It was alarming -- though sadly understandable -- when credit-rating agency Standard & Poor's recently downgraded the United States' rating from the top level, AAA, to AA-plus -- for the first time in U.S. history.
S&P and other rating agencies had warned of the possibility of a downgrade because of Washington's failure to start getting our nation's massive deficits under control. But those warnings were practically ignored, and the lower rating was a result of that inaction.
Reduced credit ratings can force up interest rates for businesses and consumers, lowering economic activity. And they can force the United States to pay even more interest on our catastrophic $14.8 trillion national debt.
That has a negative effect on all Americans.
But the downgrade of our country's credit rating also threatened Tennesseans in particular. Because about 40 percent of Tennessee's budget is linked to the federal government, it was strongly feared that Tennessee's own debt would be downgraded by the rating agencies, too.
Fortunately, however, state officials made a strong case to the three major agencies in September for why Tennessee should keep its high ratings -- including clear plans for how Tennessee would manage any cuts in federal funding to the state.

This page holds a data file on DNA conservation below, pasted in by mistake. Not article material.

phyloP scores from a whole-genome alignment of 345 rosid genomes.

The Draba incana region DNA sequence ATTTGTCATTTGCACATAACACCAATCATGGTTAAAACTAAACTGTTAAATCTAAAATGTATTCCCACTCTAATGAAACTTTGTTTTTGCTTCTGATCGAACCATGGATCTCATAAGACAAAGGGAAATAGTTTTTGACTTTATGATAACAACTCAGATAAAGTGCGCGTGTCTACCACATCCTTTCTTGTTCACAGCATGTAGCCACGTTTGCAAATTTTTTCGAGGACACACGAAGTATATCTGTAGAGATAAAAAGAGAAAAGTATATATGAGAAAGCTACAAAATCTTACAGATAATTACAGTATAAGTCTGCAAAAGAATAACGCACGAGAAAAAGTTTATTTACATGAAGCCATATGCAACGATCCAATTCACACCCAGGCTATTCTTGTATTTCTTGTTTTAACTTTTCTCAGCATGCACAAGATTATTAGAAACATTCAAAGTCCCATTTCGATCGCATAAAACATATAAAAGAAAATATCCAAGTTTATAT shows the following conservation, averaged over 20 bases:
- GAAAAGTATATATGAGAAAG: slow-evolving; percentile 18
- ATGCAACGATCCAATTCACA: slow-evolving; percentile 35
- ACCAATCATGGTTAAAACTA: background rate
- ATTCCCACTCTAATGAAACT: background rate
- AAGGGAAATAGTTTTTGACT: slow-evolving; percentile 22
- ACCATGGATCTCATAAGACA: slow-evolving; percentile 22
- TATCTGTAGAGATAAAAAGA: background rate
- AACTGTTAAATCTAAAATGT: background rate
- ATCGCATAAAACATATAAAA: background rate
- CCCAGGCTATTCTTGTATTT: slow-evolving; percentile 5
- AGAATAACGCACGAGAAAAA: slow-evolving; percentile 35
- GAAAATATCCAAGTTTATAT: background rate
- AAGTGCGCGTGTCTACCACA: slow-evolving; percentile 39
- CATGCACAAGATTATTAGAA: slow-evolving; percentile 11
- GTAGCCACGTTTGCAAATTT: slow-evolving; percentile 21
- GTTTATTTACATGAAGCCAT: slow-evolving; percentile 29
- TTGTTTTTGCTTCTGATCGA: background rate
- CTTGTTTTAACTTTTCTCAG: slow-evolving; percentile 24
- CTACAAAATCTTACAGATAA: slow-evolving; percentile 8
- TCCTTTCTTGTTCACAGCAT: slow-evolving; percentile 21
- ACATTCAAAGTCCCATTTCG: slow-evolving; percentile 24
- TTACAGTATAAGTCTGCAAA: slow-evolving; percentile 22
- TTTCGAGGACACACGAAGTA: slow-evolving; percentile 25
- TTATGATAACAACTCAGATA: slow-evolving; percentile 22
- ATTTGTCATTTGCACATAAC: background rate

The presentations by Gov. Bill Haslam and other state officials evidently convinced the rating agencies that Tennessee is serious about being fiscally responsible.
Thus, the agencies did not downgrade our state's credit ratings, as had been feared.
Tennessee will maintain its top-notch ratings from Moody's Investors Service and Fitch Ratings, and Tennessee's rating by Standard & Poor's will remain where it is -- just one notch below S&P's highest level.
"We are committed to fiscal restraint in managing our budget and will continue to prepare for the likelihood of less federal funding out of Washington," Haslam stated in a news release.
How we wish that Washington would follow Tennessee's lead by reducing its breakneck spending and at least beginning to move toward balanced budgets.
Under even the best circumstances and policies, our nation will not have balanced budgets, much less a total elimination of our debt, in the short term. But we will never reach those goals if we do not start to address -- much more seriously than we have so far -- the spending that created the crippling debt.
We are grateful that Tennessee's fiscal conservatism has maintained the state's high credit ratings. But it is vital for our nation as a whole to insist on greater financial responsibility as well.